Why I’m against the Mansion Tax

Yesterday, I suddenly realised why I don’t like the Mansion Tax. What was the reason for this revelation? It wasn’t Myleene Klaas’s glass of water, or a sudden conversion to David Cameron’s way of thinking. Nor am I thinking of making a bid for Mayor of London, and am worried that the burghers of Blackheath will oppose me.

No, the person who made me see the flaw in the mansion tax was Ed Miliband, and he did so because I agreed with him.

You see, Ed did something clever at Prime Minister’s Questions. He contrasted the Government’s support for the Bedroom Tax with their opposition to a Mansion Tax, asking David Cameron to “tell us why he is so in favour of the bedroom tax but so against the mansion tax“.

It is a neat rhetorical move, sharply contrasting the governments willingness to extract money from people in social housing with their opposition to even a modest charge on houses worth over £2 million.

Defending himself, Cameron did not talk about the Bedroom Tax. Instead he backed the Spare Room subsidy.

At this point I had my flash of self knowledge.

I have no problem with progressive property taxes. You’d have to be a supporter of the poll tax over Council Tax to be concerned by the principle of such taxation.

I have no problem with increasing the share of property tax paid by those in the most expensive houses. The top rate of council tax currently has 135,000 homes in England based on a valuation of £320,000 a quarter century ago. The government estimates that there are currently 55,000 houses now valued at above 2 million, so effectively the Mansion Tax would be a ‘Band I’ of Council Tax aimed at the top third or so of current Band H properties, albeit one collected and spent nationally.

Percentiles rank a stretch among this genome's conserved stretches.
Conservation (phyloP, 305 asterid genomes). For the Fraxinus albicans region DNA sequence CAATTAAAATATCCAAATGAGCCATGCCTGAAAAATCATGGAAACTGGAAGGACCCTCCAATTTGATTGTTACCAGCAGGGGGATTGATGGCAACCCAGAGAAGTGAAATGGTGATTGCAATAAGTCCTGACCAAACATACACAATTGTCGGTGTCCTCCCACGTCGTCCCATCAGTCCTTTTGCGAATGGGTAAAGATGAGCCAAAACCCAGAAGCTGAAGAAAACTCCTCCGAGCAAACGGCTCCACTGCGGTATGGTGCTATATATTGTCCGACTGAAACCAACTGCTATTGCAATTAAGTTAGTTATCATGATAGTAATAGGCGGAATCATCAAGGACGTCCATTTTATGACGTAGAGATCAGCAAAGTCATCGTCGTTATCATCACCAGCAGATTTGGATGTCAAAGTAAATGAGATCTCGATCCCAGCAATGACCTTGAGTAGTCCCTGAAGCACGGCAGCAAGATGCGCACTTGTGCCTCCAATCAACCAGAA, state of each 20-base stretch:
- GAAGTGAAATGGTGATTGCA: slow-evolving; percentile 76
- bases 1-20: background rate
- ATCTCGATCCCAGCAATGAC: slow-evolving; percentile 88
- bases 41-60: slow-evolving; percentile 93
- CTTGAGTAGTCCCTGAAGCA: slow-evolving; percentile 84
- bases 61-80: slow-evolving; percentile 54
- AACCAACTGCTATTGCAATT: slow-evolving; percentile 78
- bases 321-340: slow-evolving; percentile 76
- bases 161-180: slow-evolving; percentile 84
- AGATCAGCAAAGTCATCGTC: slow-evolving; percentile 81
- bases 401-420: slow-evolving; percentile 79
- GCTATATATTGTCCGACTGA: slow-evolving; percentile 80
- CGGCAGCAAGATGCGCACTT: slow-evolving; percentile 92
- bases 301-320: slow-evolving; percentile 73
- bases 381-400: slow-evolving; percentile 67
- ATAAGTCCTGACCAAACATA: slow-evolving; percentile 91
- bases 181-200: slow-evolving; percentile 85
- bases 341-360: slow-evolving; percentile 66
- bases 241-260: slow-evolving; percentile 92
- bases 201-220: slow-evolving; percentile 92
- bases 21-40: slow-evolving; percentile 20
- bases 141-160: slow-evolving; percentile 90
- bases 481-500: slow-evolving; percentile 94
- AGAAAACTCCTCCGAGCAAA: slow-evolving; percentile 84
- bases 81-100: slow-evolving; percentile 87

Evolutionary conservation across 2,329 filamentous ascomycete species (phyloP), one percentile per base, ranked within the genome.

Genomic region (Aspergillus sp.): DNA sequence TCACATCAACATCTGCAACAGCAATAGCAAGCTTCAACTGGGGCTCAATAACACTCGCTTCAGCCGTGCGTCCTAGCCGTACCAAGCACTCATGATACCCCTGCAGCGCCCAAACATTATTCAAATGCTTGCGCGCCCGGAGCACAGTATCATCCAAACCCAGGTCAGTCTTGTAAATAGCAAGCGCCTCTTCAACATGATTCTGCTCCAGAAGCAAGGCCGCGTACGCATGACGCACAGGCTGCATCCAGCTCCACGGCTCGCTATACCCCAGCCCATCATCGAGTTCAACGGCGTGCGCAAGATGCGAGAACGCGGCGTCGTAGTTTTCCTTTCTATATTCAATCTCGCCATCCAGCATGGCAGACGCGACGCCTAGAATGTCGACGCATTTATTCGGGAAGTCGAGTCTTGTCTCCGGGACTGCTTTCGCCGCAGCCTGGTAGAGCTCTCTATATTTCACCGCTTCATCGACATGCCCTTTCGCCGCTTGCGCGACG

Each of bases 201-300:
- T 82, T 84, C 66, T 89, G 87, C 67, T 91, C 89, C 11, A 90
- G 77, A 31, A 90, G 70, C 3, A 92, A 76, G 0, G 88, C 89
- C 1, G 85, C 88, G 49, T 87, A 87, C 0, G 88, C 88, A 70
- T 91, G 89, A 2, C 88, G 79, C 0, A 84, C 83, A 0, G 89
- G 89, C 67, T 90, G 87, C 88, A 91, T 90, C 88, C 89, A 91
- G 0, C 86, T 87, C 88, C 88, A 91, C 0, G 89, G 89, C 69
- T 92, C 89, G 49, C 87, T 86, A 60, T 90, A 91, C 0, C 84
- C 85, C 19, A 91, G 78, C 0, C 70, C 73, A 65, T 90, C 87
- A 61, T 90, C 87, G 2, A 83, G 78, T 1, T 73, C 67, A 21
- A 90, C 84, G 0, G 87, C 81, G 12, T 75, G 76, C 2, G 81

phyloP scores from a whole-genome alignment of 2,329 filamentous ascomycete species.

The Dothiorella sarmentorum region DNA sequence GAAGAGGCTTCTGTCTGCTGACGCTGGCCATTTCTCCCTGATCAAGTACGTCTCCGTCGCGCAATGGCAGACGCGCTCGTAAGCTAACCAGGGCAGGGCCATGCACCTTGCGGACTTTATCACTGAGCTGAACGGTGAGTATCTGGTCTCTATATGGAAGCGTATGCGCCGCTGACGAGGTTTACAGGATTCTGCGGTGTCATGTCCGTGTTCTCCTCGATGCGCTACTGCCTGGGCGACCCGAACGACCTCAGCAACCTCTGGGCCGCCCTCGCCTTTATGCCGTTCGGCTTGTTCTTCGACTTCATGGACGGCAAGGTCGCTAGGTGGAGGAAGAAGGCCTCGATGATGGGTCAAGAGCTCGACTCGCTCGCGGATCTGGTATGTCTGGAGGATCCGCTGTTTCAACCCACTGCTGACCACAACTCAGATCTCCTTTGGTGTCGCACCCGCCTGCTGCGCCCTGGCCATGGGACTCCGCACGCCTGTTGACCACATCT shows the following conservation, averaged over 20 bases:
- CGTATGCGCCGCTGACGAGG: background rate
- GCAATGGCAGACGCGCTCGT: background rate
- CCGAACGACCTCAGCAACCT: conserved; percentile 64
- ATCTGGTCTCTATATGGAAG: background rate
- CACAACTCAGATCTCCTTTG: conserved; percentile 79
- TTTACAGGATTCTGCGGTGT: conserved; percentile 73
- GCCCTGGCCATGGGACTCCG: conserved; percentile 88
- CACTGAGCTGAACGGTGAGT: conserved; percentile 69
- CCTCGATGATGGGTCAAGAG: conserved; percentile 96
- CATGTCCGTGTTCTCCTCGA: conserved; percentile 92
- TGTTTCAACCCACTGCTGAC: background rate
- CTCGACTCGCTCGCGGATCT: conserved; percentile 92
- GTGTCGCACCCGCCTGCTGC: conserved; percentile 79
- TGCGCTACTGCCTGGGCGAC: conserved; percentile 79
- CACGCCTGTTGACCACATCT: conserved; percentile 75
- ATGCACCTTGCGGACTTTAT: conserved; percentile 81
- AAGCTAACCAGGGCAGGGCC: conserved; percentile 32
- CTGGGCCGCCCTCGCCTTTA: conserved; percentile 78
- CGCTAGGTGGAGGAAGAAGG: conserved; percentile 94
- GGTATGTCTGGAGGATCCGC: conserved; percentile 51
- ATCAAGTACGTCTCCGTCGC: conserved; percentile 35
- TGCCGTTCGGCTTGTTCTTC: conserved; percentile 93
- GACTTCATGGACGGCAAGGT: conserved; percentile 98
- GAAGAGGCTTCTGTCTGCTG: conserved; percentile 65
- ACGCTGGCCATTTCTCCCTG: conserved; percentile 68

I even like our proposed method of allowing deferred payment of such a tax, through a charge on a property as it’s a neat solution to the ‘little old lady’ problem of property taxation. Maybe we could even extend it to an offer made to pensioners struggling to pay council tax, as we do already for social care.

So what don’t I like about the Mansion tax?

I don’t like the name.

Contained within the concept of a mansion tax is the idea that ‘Mansions’ are deserving of special tax treatment.

This is problematic, first because in setting up the image of a ‘mansion’ as what you seek to tax, you are immediately vulnerable to the charge that what you are taxing is not, in fact, a mansion.  You will inevitably be taxing some people who are not bloated plutocrats, and their complaints will appear to have more validity if you don’t appear to mean them. I’m sure Ed Miliband doesn’t think of himself as living in a ‘Mansion’, and neither will many who will be asked to pay.  This is what Myleene Klaas was arguing, of course.

Worse, the conceptual idea of a Mansion Tax contains, like its rhetorical fellows the bedroom Tax and the Spare Room subsidy, a whiff of moral judgement. To talk of taxing mansions specifically is to hint that the desire to live in and own a mansion is somehow a negative. It’s the same rhetorical logic that lies behind luxury taxes and sumptuary laws. Talk about a tax in such a way, and you are, somehow, making a moral judgement of those you seek to extract money from. Getting the money should be more than enough. The judgement gains you little.

Plus, I’m not sure that this is a moral judgement all of us share. I would quite like to live in a mansion, and even though I never expect to own a pleasant villa in Tuscany, even a hint that such a longing is unworthy and despicable causes a prickle of irritation entirely unrelated to the value of prospective tax streams, especially when those proposing it already live in nicer houses than I do.

You may as well call the higher rate of income tax the ‘I’m alright jack tax’.